Tony.

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There's a bit on the Imperial War Museum website which mentions a DVD re-issue with a new instrumental score coming soon.

In time for Christmas maybe?

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I have a VHS copy of the "Somme" video in an orange and grey cover. Not sure who the supplier was, but it came, as has been reported, with an extremely useful booklet, which gave the backround to each of the scenes: who took it, where and the likely units involved. I also have the "Somme" and "Ancre" double VHS which was lacking the booklet. Try and get one with the text - I thoroughly recommend it.

Steve

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I've been curious about this film for a long time. I've heard that parts like "going over the top" were staged, while others were quite real. Would anybody care to comment about how realistically it portrays what was actually going on (as opposed to propaganda via faking and/or selective inclusions and exclusions) ? e.g. a film can show live action and still be lying, by only including stuff that reflects well on one's own side.

thanks

Rod

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Rod

There may have been threads on this before but basically the faked parts are the two sequences which show lightly equipped soldiers going over the top and then picking their way through barbed wire. These were filmed at a trench mortar school by one fo the two cameramen, Geoffrey Malins. The sequence of the Lancashire Fusiliers fixing bayonets and filing along a trench were filmed the day before the attack, as described in the diary of George Ashurst. The sequence of the same unit in the sunken road shortly before they make their disastrous attack is for many one of the most moving and remarkable parts of the film.

Regarding the nature of the film as a propaganda, the film in no way reflects the nature of the disaster of the first days of July 1916. However, it does show graphic images of dead soldiers, mainly German but also some British, which I think would have been shocking for audiences, even after nearly two years of war. The film was designed to show people at home the scale of the task undertaken, especially munitions workers.

Regards

Simon

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I tried the shops in Huddersfield and found they were limited to the descriptions given on their databases, and these did not seem good enough to identify the correct "Battle of the Somme" so I turned to the link given above by Alan. Not having a credit card I rang the company asking to pay by cheque. They said they needed a title, reference number, an address and of course a cheque. They are selling two films together as Steve says above. They describe them as two of the first documentaries ever made.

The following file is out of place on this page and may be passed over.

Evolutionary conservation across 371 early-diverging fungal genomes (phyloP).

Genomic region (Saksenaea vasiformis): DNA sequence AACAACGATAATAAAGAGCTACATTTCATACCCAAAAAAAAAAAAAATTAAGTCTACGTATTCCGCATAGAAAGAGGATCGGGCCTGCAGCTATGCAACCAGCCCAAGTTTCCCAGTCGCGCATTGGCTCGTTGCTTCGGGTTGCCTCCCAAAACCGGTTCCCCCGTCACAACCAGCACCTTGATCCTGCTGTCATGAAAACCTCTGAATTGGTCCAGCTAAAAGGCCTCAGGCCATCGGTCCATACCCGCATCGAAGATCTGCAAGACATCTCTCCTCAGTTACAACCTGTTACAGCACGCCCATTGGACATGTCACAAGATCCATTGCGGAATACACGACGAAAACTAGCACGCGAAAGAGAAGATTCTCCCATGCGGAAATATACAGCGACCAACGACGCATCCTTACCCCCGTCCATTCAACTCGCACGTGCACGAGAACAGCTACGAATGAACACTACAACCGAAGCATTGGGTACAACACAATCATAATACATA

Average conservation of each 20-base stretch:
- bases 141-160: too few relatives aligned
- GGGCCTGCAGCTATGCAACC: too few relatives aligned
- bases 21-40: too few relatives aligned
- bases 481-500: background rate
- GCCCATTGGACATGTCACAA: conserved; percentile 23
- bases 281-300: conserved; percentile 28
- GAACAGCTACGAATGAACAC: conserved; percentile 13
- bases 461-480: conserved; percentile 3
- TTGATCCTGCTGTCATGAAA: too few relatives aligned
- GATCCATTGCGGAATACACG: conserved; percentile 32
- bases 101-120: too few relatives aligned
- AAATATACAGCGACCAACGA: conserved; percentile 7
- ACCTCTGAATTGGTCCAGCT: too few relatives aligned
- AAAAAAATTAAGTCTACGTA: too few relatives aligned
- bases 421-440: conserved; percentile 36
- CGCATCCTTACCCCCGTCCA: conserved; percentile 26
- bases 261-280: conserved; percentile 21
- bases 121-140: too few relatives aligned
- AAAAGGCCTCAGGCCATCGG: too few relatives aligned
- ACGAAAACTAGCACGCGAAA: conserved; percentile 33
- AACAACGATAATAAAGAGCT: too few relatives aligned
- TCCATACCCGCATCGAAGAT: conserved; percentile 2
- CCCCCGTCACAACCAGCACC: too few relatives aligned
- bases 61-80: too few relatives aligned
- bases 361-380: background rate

The title is the "Battles of the Somme and Ancre".

Number: 00702

The cost is £16-99 plus £1-80 postage. Total £18-79.

Their address is:

DD Home Entertainment

Freepost

CS 640

Tarvin

Chester

CH3 8YM

The Phone number is 01829 741490

Website is already given through Alan's link above.

I think that should do it, leave one for me,

Tony.

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There's a very good book I think published by the IWM that describes the film in detail and the units filmed in it - I'll try to find details and post them soon.

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It is 'The Battles of the Somme and Ancre' edited by Roger Smither complied by Chris McCarthy, Phillip Dutton, Stephen Badsey and Roger Smither.

ISBN 1898916004, publihed by DD Video and the IWM in 1993.

Excellent companion to the films - talks through the units in every shot.

Cheers

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Fascinating ad posted a few messages earlier by Tony - see The Battle of the Somme film later in the week, or else Charlie Chaplin earlier in the week!

What a choice! :huh:

Alan